Saturday, April 13, 2013


by Colum McCann

If there is a key player in this story, TransAtlantic: A Novel by Colum McCann, it is Lily Duggin. Lily is thread, the spirit, that runs through each story. Lily and the women of her own family bind these stories together. Lily, whose life began by scrabbling to survive being born to parents who didn't have the capacity or ability to love and cherish. Perhaps they were too damaged by their own struggles? But their failures contributed to Lily's strength and her will to survive.

This novel seems at first to be a series of short stores, with little or no connection. It opens with the story of two survivors of WWI who build and repurpose a plane, one that at one time dropped bombs, took lives and then flew back into the night. They had both experienced life as prisoners. They not acquainted until the thunder of the war had dimmed to a small rumble in the background of their lives. The met, and together claimed for themselves, a mission. To fly a plane non-stop across the Atlantic ocean. They found a way to attempt to make this dream trip a possibility.

What could be more hopeless than to be a slave? Frederick Douglass first escaped hopelessness, and then he escaped slavery. He started a family and became an author, an abolitionist, and a great speaker. He was hosted in 1845 by Richard Webb, with whom he traveled through Ireland to speak of his life, and recognized the similarity of the plight of the poor in that country. A plight characterized by a lack of hope. This was also the beginning of the time known as The Great Famine. Douglass carried the weight of his experiences of that time as he traveled. Ireland suffered the famine, and The Troubles, years of seeking freedom South from North. It seemed that for them this would never be possible.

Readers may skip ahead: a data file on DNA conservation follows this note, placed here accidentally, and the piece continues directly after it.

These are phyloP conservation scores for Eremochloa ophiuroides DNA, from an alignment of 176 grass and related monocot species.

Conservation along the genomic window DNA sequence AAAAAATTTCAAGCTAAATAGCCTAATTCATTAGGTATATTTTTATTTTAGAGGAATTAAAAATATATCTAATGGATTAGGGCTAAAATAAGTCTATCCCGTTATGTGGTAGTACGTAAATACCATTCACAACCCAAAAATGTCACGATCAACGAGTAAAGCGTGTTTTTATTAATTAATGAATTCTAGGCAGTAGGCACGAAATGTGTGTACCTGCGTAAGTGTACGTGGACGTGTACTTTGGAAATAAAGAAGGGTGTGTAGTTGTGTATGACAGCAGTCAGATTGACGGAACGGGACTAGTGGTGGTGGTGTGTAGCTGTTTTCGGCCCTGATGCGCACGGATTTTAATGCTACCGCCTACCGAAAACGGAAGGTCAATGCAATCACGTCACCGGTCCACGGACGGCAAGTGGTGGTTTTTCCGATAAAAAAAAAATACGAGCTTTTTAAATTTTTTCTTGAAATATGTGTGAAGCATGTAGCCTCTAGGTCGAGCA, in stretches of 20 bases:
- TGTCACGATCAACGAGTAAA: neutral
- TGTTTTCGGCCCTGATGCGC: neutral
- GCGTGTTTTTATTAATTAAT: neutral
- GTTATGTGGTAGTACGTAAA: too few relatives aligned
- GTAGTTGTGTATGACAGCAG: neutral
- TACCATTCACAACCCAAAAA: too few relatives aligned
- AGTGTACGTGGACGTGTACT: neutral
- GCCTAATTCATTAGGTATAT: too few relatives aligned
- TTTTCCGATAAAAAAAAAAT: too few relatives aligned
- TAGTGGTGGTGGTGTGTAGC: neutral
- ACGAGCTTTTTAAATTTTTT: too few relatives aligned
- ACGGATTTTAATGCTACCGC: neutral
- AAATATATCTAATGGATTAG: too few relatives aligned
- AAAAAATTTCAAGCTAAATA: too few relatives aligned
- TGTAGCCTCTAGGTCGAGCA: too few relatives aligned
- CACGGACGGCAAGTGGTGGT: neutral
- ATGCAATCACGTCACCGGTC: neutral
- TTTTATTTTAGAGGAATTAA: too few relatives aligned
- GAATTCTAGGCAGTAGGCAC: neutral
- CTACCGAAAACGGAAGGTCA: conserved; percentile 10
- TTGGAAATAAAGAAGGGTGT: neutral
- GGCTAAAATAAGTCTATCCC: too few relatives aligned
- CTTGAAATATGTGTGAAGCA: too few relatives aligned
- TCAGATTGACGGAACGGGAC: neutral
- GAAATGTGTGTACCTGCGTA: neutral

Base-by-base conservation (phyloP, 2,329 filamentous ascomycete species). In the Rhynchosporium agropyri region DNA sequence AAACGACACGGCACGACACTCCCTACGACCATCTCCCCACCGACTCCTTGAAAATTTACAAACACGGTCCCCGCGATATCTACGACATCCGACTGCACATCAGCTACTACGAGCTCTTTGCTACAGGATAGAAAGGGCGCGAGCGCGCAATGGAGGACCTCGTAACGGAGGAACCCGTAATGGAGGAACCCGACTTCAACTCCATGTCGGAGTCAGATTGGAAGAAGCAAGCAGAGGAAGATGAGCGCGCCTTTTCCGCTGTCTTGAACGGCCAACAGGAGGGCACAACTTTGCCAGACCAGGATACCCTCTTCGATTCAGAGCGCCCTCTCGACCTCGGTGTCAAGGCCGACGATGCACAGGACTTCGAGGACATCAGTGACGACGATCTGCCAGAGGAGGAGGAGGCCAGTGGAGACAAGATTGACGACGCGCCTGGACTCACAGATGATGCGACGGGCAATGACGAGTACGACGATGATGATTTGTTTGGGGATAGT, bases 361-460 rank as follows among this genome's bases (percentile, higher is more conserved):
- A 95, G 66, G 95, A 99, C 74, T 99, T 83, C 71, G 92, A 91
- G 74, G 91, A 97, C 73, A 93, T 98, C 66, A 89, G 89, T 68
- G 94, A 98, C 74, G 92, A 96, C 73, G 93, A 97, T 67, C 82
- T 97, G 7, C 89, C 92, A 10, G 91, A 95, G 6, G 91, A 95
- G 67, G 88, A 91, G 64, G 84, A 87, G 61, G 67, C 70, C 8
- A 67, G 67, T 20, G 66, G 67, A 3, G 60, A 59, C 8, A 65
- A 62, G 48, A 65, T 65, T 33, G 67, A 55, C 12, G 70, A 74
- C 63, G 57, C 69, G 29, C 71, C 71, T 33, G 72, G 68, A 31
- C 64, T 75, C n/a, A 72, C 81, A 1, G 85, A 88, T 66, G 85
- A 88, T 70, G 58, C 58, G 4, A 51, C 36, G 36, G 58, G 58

George Mitchell, a former American Senator had an interest Ireland finding its freedom, its peace. It is1998 and we find him devoting days of his life away from his young family.He is on a mission to stop the killing. To seeing to it that each family will have its full complement of members sitting down to supper each night. No more tears. No more senseless death. Hopelessness again rears its ugly head, but it is pushed back, refused. Mitchell is a man who is determined to see this job done. Protestants and Catholics brought together at last, a dream or a real possibility?

Common themes, war, hopelessness, strength and selflessness resonate through this story. The women of Lily's family appear again and again, as we flow back and forth through the years. More common threads. A quote that stayed with me from this story is :"There is always room for at least two truths". Perhaps one of these truths is that we are all connected through time, through family and through our experiences

1 comment:

  1. finally catching up....I can't wait to get my hands on this one..I'm a huge fan of McCallum's and I'm hoping this is his best one yet